SanDisk Connect Wireless Flash Drive, first take: Useful, but pricey

Summary:A USB stick you can expand and connect via wi-fi to devices that lack USB ports? SanDisk's wireless flash drive is handy, but not perfect.

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SanDisk's Connect Wireless Flash Drive incorporates 64GB of removable MicroSD storage and a wi-fi access point in a USB 2.0 stick. Image: SanDisk

USB memory sticks are convenient for transferring and carrying files — unless, of course, you're using a phone or a tablet that lacks a USB port. You can always keep your files in the cloud, but if you want to back up 10GB of high-resolution photos from a Lumia 1020, or get three HD movies onto your iPad to watch on a long plane journey, then uploading and downloading those files takes quite a while (and when you're travelling, data and wi-fi costs can add up).

SanDisk's solution is to add wireless (2.4GHz 802.11b/g/n wi-fi) to the memory stick. You can still copy files on anything with a USB port, but you can also use it with any device that has wi-fi. We've seen this with portable hard drives in the past, but the SanDisk Connect Wireless Flash Drive, while bulky for a memory stick, is quite a bit smaller. It's also expandable because the 64GB of storage it comes with is actually a MicroSD card that you can remove and replace with something bigger. Or you could carry a couple of cards with you and swap between them — the card slot is on the side, protected by a cover that fits safely but is easy to pop off.

Getting connected to the drive is a little more complex. You can plug it into a PC or Mac to load it up with files straight away and it will charge the battery that the wireless uses while it's in the USB port. But in practice you'll want to charge it for a while before transferring files because if it's very flat you'll find it powers down and then up again as you're using it, causing the drive to disappear and reappear in Explorer. And that power level won't be enough for wi-fi.

As a USB 2.0 memory stick, file transfer speeds are what you'd expect: copying files to the SanDisk Connect from the USB 3.0 port on a Surface 2 tablet peaked at 12Mbps; copying files back to the Surface 2 peaked at 14Mbps.

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You can see the same information when you connect via a web browser (left) as you do in an app — iOS in this case (right). Image: Mary Branscombe/ZDNet

SanDisk offers iOS, Kindle and Android apps for the Connect; other devices can connect to it through the browser, at a fixed URL — but only once you've connected to the USB stick as your wi-fi access point. In the Windows Phone browser, say, you see folder and files, but no thumbnails; the app shows thumbnails, which makes it easier to pick the photo you want from an album. A browser connection lets you change some basic settings, like renaming the Connect SSID, putting it on a different Wi-Fi channel, changing the 30-minute timeout for saving power and turning on WPA2 security so you need a password to get to the drive. However, you need the app to flash the drive with new firmware, bulk-download files (rather than opening and saving them), copy files to the Connect (including making new folders), see the battery level or set up pass-through Wi-Fi. As a result, we couldn't use the Connect to back up a Lumia phone directly, but it proved a handy way to copy screenshots and photos from an iPhone right onto a memory stick that we could plug into any PC.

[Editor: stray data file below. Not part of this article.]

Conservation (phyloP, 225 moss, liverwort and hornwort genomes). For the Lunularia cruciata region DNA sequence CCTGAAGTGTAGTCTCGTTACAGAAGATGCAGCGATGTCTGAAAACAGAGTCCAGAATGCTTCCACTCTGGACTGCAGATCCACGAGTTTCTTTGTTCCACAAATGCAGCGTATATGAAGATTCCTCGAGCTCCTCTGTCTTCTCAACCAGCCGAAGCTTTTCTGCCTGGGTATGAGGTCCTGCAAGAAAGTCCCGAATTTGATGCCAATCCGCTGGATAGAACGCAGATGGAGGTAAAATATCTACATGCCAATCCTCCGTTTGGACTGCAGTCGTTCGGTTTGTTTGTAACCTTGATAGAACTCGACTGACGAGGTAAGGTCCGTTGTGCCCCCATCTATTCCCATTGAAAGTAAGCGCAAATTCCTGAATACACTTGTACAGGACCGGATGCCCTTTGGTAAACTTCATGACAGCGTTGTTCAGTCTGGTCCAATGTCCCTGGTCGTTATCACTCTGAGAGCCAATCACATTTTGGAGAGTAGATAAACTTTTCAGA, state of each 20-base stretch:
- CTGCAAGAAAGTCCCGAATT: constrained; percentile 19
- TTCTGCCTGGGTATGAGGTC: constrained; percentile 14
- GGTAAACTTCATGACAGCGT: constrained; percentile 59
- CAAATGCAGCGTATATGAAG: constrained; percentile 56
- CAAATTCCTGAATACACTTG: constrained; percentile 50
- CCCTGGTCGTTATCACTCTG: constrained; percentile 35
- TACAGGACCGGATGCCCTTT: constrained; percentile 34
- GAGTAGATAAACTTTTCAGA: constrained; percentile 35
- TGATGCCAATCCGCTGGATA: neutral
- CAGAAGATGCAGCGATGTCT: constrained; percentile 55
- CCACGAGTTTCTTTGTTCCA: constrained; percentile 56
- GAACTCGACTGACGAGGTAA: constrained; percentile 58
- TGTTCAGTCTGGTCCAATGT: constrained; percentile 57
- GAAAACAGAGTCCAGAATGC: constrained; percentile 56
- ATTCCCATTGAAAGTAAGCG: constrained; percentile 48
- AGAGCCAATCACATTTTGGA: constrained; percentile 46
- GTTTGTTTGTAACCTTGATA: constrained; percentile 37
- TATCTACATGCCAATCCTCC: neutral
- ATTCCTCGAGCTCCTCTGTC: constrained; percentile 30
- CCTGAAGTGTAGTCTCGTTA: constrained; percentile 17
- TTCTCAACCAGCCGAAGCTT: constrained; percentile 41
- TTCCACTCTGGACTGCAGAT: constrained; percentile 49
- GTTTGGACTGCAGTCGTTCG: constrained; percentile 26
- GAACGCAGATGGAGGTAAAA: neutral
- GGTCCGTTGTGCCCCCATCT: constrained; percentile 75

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You see a listing of files in any web browser (left). In the iOS (right), Android and Kindle apps you get thumbnails too, and can upload and download multiple files. Image: Mary Branscombe/ZDNet
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You can change basic settings through a web page (left), but the SanDisk apps (iOS, right) give you a lot more options. Image: Mary Branscombe/ZDNet

With the iOS app, you can associate the Connect to a wi-fi access point so that when your phone or tablet connects to the USB stick it also gets an internet connection. Even with the Internet Connection setting turned on, other devices that connect to the drive without an app can't piggyback on the internet connection — they still only see the Connect itself. Putting the drive into Internet Connection mode also disables the password protection, so anyone else who has the SanDisk app installed, or who just knows the www.sandisk.com/WFD URL can connect to your drive and access files. They'd have to be on the same wi-fi network as you, but it's worth bearing in mind if you keep private files on the drive.

The battery in the Connect delivers between four and six hours of streaming movies — less if you connect from multiple devices at once, longer if you're copying a few files and coming back to it later. However, you can't just toss it in your bag and expect it to be charged a month later, so you do need to plan ahead a little. We also found that after using it wirelessly, the Connect would occasionally fail to work as a standard USB device.

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In a web browser you can open one file at a time and save it locally if you want. Image: Mary Branscombe/ZDNet

Android, iOS and Kindle users will get the most out of the Connect, although $99.99 is on the pricey side for a 64GB memory stick (it can be found online in the UK for around £80). But if you want to carry lots of media with you, it's a convenient way to do it.

Topics: Storage, Mobility, Reviews

About

Mary Branscombe is a freelance tech journalist. Mary has been a technology writer for nearly two decades, covering everything from early versions of Windows and Office to the first smartphones, the arrival of the web and most things inbetween.

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